Janae-Rose F. is currently a sophomore at SYA Spain and a blogger for the Campus Reporter program. She comes to SYA from Charlotte Country Day School in North Carolina.
I have just opened up my computer to write this article, my feet are tired, I feel inspired by the beauty around me, and I’m excited to see my host family in Zaragoza. I am on the bus from Barcelona to Zaragoza after my first overnight independent travel. Spain has had a four-day puente, or long weekend, due to the El Día de la Constitución holiday on Friday and the Inmaculada Concepción holiday the following Monday (thank you, Spain, for this restorative, mini pre-winter break break). I have had an amazing experience in my short time in Barcelona and I’ll give you a short recap here!
I traveled with two friends of mine. The whole bus ride up we talked about the things we were excited to do and practiced our Spanish a bit. At one of the stops on the ride, there was a bunch of little feral cats we got to play with. Once we arrived we found our hotel and walked around the gothic quarter, where our hotel was located. We ate some food that was riquísimo and then walked by the beach. We ended the day walking from Plaça de Catalunya to La Rambla with my friend’s older sister who is studying in Barcelona for a semester. It was interesting to see how, within the same country, the experience differs between a college
student in one city and a high school student in another.
The next day had a rocky start but ended phenomenally. We had a nice, very Spanish, breakfast of pancakes and headed off to visit the Sant Pau hospital. (If you haven’t heard of it, it’s beautiful, Google it). Unfortunately, on the metro ride over, someone pickpocketed my friend’s phone. Thankfully, the director, Sra. Roof, answered our phone call quickly. Her kind, calm words made my friend feel better about the situation. We sat down in a coffee shop and made a plan of action. With help from parents back home, the problem was solved and we still had the best day! We still went to the Sant Pau hospital, I’m adding in a photo of it below. We also went to the Picasso Museum and Sagrada Familia. We hung out in a cool park outside the police station where we went to file a report. Out of something terrible we found a cool new side of Barcelona that’s less touristy. Also, between walking to different sites, I saw cool buildings, art, and parks along the way. By the end of all that, I was tired and went to the hotel to rest and study a bit for an upcoming test. My friend and I had a girl’s night and got something to eat. We ate something more Spanish than tapas. . . nachos (I know, I know, we should eat actual Spanish food). Then we went to the hotel and chatted about our experience in Spain so far and whatever else popped into our heads. The next day, we got some breakfast, bought gifts for our host families, and navigated the way to the bus station all by ourselves. We found this beautiful park right in front of the station and soaked up the sunshine before our return trip.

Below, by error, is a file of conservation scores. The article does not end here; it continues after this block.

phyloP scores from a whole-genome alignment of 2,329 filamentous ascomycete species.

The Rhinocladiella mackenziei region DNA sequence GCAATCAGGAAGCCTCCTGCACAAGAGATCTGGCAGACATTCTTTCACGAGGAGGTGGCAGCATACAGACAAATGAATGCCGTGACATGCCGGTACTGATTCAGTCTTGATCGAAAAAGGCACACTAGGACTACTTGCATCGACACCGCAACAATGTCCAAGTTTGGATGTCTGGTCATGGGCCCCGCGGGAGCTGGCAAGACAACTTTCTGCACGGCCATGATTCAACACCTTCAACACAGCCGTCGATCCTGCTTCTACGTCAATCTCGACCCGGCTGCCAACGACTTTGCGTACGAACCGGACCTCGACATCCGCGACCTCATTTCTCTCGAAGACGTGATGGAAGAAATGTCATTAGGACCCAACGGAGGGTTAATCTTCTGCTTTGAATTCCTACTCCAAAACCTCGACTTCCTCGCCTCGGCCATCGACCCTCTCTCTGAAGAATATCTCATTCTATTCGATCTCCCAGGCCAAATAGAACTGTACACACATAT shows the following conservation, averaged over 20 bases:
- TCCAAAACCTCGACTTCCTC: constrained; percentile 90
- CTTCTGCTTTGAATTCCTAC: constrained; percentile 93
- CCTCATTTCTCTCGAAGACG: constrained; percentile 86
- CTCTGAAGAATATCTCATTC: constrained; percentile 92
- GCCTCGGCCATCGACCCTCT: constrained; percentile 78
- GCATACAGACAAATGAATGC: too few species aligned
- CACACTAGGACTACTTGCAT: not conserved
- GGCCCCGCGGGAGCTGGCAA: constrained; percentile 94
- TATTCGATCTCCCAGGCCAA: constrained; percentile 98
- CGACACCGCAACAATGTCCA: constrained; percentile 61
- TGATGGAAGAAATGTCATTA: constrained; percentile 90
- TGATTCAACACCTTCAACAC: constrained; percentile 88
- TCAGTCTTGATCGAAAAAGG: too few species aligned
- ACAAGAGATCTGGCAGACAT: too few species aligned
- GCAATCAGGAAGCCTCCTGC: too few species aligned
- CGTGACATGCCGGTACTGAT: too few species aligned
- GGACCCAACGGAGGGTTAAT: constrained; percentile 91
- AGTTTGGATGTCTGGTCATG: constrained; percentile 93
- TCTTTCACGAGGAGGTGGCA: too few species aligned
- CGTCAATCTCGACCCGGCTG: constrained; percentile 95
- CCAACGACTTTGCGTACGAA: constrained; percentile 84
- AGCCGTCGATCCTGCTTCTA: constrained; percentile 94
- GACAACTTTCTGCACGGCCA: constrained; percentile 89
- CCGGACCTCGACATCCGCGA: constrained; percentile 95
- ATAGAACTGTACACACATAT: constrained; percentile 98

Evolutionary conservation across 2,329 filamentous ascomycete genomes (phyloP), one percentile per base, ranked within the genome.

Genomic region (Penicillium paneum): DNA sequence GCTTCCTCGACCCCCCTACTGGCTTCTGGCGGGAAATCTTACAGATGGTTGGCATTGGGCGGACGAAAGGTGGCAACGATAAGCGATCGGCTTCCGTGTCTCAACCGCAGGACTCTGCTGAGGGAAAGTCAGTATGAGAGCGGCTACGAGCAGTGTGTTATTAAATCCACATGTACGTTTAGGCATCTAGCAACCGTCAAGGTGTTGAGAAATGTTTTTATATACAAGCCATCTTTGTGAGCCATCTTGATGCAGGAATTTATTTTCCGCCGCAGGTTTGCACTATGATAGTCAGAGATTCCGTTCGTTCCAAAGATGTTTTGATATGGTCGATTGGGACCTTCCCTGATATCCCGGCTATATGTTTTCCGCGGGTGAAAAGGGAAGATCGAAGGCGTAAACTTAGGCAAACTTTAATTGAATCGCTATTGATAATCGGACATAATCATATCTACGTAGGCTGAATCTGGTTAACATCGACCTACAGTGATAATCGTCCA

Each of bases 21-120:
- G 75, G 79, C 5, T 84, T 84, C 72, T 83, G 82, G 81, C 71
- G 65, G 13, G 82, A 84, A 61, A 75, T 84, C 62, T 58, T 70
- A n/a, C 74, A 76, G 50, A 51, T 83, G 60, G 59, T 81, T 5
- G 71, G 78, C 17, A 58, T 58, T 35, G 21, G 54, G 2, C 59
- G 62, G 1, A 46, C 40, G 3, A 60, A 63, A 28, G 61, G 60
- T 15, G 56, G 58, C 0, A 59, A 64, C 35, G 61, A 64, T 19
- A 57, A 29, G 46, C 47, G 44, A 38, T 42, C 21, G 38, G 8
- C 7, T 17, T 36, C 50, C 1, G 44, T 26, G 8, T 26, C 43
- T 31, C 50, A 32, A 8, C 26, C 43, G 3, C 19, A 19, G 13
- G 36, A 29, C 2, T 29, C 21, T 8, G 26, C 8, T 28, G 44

It’s impossible to go a day without a mention of the SYA Practicum course as a student here. The main point of SYA Practicum is not being an idle traveler. SYA wants us to try to understand ourselves and our surroundings more through travel. Apparently, the Practicum has been rubbing off on me because I had a few mini-revelations during my little trip. Being in Barcelona made me appreciate Zaragoza more. Zaragoza is a less touristy city, so there are more opportunities to hear and speak Spanish. In Barcelona, surprising waiters when I responded in Spanish to their English made me feel so proud of how far I’ve come. I also strengthened my bond with my friends. We had some good conversations that helped me see more about myself. Being alone in a new city brings you together with your companions, whether you like it or not. My final reflection is on the power of positivity. After such a dismal start, it would be easy to decide that we don’t like Barcelona and just stay in the hotel until we return to Zaragoza. Instead, we calmly approached the issue, did the most we could to fix it, and moved on. We still enjoyed the moment and didn’t let one bad experience ruin our weekend. SYA can be hard. Sometimes it feels like the whole school is struggling with this dramatic change in our lives. Still, awesome trips like this give me hope. I love them now, so I can’t even imagine how SYA will be later, when we all get over our homesickness and speak Spanish well.
- Campus Reporters
- SYA Spain